You need to create a business plan for your credit union. This plan includes what services you’ll be offering, projected business financials, a mission statement, and other important information regarding the future of your community credit union. Typically, you should have initial meetings with the National Association of Credit Unions or NCUA. This is the federal entity that will need to approve and provide your Credit Union with insurance. They can provide valuable guidance in your documentation.

Your plan will include identified members of your board of directors and management team. So be prepared to work with those individuals that you have chosen. They will also go through an approval process,

Step Six: Secure Startup Costs

Most people will not have the disposable funds to cover the startup costs of a credit union on their own. To start a credit union, it is recommended that you have at least $100,000 per $1 million in projected growth over the first five years. If you’re projecting that your credit union will earn $6 million in revenue after five years, you should have — at a minimum — $600,000 for startup costs.

To cover startup capital costs and raise capital for your Credit Union, you will need to obtain donations to get started. Credit Union capital and start-up costs are completely raised from these donations. You have a number of sources for these donations including the common bond entity, such as firefighters, churches, etc. You can also use your own money along with family and friends.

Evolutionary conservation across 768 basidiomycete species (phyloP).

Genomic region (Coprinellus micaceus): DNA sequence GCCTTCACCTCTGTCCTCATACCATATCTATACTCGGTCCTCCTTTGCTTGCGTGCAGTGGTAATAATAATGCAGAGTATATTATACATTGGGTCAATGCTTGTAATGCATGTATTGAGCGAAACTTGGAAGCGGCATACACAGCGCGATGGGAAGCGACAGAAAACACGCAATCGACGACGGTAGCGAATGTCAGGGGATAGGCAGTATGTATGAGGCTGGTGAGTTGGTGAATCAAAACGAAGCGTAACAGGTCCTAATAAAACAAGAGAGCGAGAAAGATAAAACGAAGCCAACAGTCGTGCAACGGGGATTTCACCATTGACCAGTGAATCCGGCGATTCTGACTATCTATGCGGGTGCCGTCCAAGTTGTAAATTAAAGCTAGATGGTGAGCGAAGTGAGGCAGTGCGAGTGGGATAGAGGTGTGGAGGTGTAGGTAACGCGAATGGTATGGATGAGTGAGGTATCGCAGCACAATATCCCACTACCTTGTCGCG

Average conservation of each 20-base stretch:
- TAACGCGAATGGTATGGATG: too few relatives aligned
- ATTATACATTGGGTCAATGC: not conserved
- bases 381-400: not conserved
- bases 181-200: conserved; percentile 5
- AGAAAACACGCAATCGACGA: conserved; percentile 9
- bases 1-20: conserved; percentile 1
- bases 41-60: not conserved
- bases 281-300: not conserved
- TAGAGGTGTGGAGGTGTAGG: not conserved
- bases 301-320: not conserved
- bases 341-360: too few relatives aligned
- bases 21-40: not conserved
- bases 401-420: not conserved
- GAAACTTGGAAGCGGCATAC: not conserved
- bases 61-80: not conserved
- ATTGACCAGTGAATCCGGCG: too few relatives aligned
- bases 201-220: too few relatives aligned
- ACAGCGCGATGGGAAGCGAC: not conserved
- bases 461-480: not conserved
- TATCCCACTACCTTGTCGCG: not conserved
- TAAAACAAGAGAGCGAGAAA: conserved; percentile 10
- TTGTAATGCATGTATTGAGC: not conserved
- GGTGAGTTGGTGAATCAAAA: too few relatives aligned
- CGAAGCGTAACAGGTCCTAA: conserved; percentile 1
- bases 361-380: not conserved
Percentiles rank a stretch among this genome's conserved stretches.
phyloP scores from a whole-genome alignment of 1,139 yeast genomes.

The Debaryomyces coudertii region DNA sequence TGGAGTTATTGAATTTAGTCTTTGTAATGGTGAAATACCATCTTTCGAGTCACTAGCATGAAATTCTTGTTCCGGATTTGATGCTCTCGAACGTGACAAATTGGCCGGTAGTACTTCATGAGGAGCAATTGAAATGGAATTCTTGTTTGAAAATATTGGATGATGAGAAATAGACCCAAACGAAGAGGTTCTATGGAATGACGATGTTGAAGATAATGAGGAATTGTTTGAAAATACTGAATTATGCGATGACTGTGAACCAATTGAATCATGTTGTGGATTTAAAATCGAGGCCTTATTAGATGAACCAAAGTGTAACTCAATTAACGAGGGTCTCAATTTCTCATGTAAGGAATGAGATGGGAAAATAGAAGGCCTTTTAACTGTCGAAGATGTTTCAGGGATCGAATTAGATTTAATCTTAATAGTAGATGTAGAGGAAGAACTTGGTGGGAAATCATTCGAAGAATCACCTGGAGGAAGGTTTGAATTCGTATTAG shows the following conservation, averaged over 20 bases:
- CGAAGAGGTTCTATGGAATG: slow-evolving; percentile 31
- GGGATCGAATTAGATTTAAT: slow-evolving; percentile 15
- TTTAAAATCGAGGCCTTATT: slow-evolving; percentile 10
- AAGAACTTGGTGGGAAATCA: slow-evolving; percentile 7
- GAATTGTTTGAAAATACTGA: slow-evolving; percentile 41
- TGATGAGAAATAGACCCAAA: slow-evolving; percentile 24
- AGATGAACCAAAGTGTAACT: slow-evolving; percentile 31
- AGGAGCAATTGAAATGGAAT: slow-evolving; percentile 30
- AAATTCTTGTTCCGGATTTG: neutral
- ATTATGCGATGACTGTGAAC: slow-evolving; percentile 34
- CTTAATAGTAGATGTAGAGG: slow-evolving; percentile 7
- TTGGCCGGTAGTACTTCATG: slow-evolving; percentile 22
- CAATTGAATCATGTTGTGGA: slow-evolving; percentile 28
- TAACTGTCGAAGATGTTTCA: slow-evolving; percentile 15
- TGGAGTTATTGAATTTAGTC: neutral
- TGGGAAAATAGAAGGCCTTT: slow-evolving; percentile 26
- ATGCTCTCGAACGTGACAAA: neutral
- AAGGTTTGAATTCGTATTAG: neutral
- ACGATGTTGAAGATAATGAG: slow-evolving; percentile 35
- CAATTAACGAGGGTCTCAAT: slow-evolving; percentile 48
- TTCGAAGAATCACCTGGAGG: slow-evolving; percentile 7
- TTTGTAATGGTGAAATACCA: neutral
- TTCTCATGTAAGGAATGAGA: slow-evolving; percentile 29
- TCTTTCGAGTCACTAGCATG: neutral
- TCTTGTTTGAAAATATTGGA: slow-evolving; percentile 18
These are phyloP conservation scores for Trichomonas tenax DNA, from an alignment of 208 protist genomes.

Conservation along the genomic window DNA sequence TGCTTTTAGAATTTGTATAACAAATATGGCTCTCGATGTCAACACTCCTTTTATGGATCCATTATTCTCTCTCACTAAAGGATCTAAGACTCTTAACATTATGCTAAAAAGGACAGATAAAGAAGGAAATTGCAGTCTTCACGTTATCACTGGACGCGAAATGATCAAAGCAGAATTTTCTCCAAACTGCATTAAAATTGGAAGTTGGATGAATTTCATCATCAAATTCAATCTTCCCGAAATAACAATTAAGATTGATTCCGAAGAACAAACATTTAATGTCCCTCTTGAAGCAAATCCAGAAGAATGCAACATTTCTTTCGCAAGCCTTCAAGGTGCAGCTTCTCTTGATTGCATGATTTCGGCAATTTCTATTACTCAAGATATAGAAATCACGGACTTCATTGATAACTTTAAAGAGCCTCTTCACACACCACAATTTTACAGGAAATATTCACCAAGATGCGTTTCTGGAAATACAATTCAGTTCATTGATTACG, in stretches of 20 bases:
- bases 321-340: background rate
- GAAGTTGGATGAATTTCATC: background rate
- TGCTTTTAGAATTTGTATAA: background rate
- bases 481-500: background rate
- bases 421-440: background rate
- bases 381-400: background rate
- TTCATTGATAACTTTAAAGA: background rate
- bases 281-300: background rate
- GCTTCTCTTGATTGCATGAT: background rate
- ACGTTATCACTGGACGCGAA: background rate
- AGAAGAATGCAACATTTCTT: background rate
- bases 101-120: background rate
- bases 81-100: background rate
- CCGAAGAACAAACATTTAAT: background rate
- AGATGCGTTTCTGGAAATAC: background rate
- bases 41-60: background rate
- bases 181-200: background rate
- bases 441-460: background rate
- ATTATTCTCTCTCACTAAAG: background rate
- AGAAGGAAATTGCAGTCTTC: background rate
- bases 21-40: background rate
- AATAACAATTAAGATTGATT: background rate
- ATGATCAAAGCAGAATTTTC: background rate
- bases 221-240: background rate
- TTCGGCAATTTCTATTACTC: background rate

Step Seven: Apply for a Charter

Credit unions need a charter and license, to be allowed to operate. You’ll need to apply for your charter through either the National Credit Union Administration (NCUA) and possibly your state’s credit union regulator. After you determine the need, form a committee, establish membership guidelines, decide financial services, create a business plan, and secure startup costs, you are ready to apply for your credit union charter.

The application process will require you to spend time with the NCUA to answer all questions and provide the requirements for your new Credit Union.

Step Eight: Choose a Location and Open

After working with the NCUA to get your credit union charter approved, you can choose a physical or digital location for your new credit union. Finding a location that has enough space for all the services you are offering, is easily accessible to your members, and isn’t too close to another bank or financial institution. Once you choose your location, hire employees, and plan for your credit union opening.

Partner With Professionals

When you are ready to open your new credit union, you want to have core processing solutions that are specifically tailored to a credit union’s needs. At BMA, we offer a variety of products and services that aim to help your institution grow and prosper. From account solutions, tax reporting solutions, compliance solutions, and ACH payments our services deliver results.

Contact BMA to schedule a free introductory call, discovery meeting, and consultation about your new credit union.